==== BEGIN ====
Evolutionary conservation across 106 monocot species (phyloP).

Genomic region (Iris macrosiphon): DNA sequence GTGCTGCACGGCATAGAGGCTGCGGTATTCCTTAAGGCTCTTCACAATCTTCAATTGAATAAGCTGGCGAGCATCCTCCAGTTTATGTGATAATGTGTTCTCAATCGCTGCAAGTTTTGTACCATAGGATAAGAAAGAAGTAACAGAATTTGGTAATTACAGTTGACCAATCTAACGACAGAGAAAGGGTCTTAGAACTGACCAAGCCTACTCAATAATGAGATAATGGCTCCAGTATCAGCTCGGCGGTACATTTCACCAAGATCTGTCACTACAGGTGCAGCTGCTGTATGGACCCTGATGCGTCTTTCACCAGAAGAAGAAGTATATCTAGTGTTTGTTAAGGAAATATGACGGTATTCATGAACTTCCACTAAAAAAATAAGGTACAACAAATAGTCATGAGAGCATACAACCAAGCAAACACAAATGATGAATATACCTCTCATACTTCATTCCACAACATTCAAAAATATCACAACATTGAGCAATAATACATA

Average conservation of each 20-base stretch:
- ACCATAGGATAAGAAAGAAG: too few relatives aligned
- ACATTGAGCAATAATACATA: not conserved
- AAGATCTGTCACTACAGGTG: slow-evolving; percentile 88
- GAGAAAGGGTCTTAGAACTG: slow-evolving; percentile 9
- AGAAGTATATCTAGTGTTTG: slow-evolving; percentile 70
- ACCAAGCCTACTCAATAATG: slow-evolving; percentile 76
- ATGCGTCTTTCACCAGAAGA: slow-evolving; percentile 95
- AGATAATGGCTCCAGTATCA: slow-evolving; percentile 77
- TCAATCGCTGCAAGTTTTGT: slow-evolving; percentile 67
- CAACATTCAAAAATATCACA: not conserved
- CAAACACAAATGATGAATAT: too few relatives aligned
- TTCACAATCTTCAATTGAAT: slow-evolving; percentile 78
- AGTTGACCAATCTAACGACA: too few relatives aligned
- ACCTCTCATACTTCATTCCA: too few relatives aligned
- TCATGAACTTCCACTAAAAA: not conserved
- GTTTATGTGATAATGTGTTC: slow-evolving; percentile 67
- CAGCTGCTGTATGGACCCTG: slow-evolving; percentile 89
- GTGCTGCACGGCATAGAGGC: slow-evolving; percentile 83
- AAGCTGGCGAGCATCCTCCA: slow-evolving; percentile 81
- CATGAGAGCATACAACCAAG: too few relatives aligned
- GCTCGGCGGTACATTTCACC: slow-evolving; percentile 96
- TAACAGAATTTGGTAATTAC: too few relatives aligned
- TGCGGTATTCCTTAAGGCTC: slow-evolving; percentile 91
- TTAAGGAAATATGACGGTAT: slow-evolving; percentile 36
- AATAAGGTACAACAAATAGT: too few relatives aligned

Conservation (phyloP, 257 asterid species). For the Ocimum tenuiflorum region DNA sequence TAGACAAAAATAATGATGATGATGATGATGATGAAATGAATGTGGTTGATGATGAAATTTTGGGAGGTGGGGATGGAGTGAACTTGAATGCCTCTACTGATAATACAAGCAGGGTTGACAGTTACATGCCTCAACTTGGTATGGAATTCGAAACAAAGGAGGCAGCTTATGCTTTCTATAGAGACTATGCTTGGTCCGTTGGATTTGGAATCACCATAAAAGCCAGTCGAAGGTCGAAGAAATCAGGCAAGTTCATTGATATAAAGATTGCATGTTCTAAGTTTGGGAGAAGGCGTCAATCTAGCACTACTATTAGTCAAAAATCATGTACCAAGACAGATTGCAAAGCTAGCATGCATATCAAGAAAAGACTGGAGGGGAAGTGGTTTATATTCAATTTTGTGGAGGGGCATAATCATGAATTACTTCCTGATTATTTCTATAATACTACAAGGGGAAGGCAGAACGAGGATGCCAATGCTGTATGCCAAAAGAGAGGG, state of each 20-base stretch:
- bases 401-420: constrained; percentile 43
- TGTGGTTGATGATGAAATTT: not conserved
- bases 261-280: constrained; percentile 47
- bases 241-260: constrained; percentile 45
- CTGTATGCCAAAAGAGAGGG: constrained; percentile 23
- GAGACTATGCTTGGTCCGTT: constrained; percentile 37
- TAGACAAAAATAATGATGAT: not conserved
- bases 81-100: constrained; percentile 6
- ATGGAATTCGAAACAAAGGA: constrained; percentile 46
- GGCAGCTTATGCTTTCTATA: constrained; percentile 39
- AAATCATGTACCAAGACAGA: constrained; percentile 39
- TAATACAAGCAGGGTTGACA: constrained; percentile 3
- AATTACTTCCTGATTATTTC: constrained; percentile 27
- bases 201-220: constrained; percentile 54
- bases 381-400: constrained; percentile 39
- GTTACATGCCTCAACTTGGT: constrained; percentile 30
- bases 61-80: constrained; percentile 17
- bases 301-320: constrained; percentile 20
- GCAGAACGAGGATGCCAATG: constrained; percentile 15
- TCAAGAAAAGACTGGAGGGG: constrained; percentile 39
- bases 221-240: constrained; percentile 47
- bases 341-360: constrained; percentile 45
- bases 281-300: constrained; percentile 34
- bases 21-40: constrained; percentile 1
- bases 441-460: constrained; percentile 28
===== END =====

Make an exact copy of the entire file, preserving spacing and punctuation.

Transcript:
Evolutionary conservation across 106 monocot species (phyloP).

Genomic region (Iris macrosiphon): DNA sequence GTGCTGCACGGCATAGAGGCTGCGGTATTCCTTAAGGCTCTTCACAATCTTCAATTGAATAAGCTGGCGAGCATCCTCCAGTTTATGTGATAATGTGTTCTCAATCGCTGCAAGTTTTGTACCATAGGATAAGAAAGAAGTAACAGAATTTGGTAATTACAGTTGACCAATCTAACGACAGAGAAAGGGTCTTAGAACTGACCAAGCCTACTCAATAATGAGATAATGGCTCCAGTATCAGCTCGGCGGTACATTTCACCAAGATCTGTCACTACAGGTGCAGCTGCTGTATGGACCCTGATGCGTCTTTCACCAGAAGAAGAAGTATATCTAGTGTTTGTTAAGGAAATATGACGGTATTCATGAACTTCCACTAAAAAAATAAGGTACAACAAATAGTCATGAGAGCATACAACCAAGCAAACACAAATGATGAATATACCTCTCATACTTCATTCCACAACATTCAAAAATATCACAACATTGAGCAATAATACATA

Average conservation of each 20-base stretch:
- ACCATAGGATAAGAAAGAAG: too few relatives aligned
- ACATTGAGCAATAATACATA: not conserved
- AAGATCTGTCACTACAGGTG: slow-evolving; percentile 88
- GAGAAAGGGTCTTAGAACTG: slow-evolving; percentile 9
- AGAAGTATATCTAGTGTTTG: slow-evolving; percentile 70
- ACCAAGCCTACTCAATAATG: slow-evolving; percentile 76
- ATGCGTCTTTCACCAGAAGA: slow-evolving; percentile 95
- AGATAATGGCTCCAGTATCA: slow-evolving; percentile 77
- TCAATCGCTGCAAGTTTTGT: slow-evolving; percentile 67
- CAACATTCAAAAATATCACA: not conserved
- CAAACACAAATGATGAATAT: too few relatives aligned
- TTCACAATCTTCAATTGAAT: slow-evolving; percentile 78
- AGTTGACCAATCTAACGACA: too few relatives aligned
- ACCTCTCATACTTCATTCCA: too few relatives aligned
- TCATGAACTTCCACTAAAAA: not conserved
- GTTTATGTGATAATGTGTTC: slow-evolving; percentile 67
- CAGCTGCTGTATGGACCCTG: slow-evolving; percentile 89
- GTGCTGCACGGCATAGAGGC: slow-evolving; percentile 83
- AAGCTGGCGAGCATCCTCCA: slow-evolving; percentile 81
- CATGAGAGCATACAACCAAG: too few relatives aligned
- GCTCGGCGGTACATTTCACC: slow-evolving; percentile 96
- TAACAGAATTTGGTAATTAC: too few relatives aligned
- TGCGGTATTCCTTAAGGCTC: slow-evolving; percentile 91
- TTAAGGAAATATGACGGTAT: slow-evolving; percentile 36
- AATAAGGTACAACAAATAGT: too few relatives aligned

Conservation (phyloP, 257 asterid species). For the Ocimum tenuiflorum region DNA sequence TAGACAAAAATAATGATGATGATGATGATGATGAAATGAATGTGGTTGATGATGAAATTTTGGGAGGTGGGGATGGAGTGAACTTGAATGCCTCTACTGATAATACAAGCAGGGTTGACAGTTACATGCCTCAACTTGGTATGGAATTCGAAACAAAGGAGGCAGCTTATGCTTTCTATAGAGACTATGCTTGGTCCGTTGGATTTGGAATCACCATAAAAGCCAGTCGAAGGTCGAAGAAATCAGGCAAGTTCATTGATATAAAGATTGCATGTTCTAAGTTTGGGAGAAGGCGTCAATCTAGCACTACTATTAGTCAAAAATCATGTACCAAGACAGATTGCAAAGCTAGCATGCATATCAAGAAAAGACTGGAGGGGAAGTGGTTTATATTCAATTTTGTGGAGGGGCATAATCATGAATTACTTCCTGATTATTTCTATAATACTACAAGGGGAAGGCAGAACGAGGATGCCAATGCTGTATGCCAAAAGAGAGGG, state of each 20-base stretch:
- bases 401-420: constrained; percentile 43
- TGTGGTTGATGATGAAATTT: not conserved
- bases 261-280: constrained; percentile 47
- bases 241-260: constrained; percentile 45
- CTGTATGCCAAAAGAGAGGG: constrained; percentile 23
- GAGACTATGCTTGGTCCGTT: constrained; percentile 37
- TAGACAAAAATAATGATGAT: not conserved
- bases 81-100: constrained; percentile 6
- ATGGAATTCGAAACAAAGGA: constrained; percentile 46
- GGCAGCTTATGCTTTCTATA: constrained; percentile 39
- AAATCATGTACCAAGACAGA: constrained; percentile 39
- TAATACAAGCAGGGTTGACA: constrained; percentile 3
- AATTACTTCCTGATTATTTC: constrained; percentile 27
- bases 201-220: constrained; percentile 54
- bases 381-400: constrained; percentile 39
- GTTACATGCCTCAACTTGGT: constrained; percentile 30
- bases 61-80: constrained; percentile 17
- bases 301-320: constrained; percentile 20
- GCAGAACGAGGATGCCAATG: constrained; percentile 15
- TCAAGAAAAGACTGGAGGGG: constrained; percentile 39
- bases 221-240: constrained; percentile 47
- bases 341-360: constrained; percentile 45
- bases 281-300: constrained; percentile 34
- bases 21-40: constrained; percentile 1
- bases 441-460: constrained; percentile 28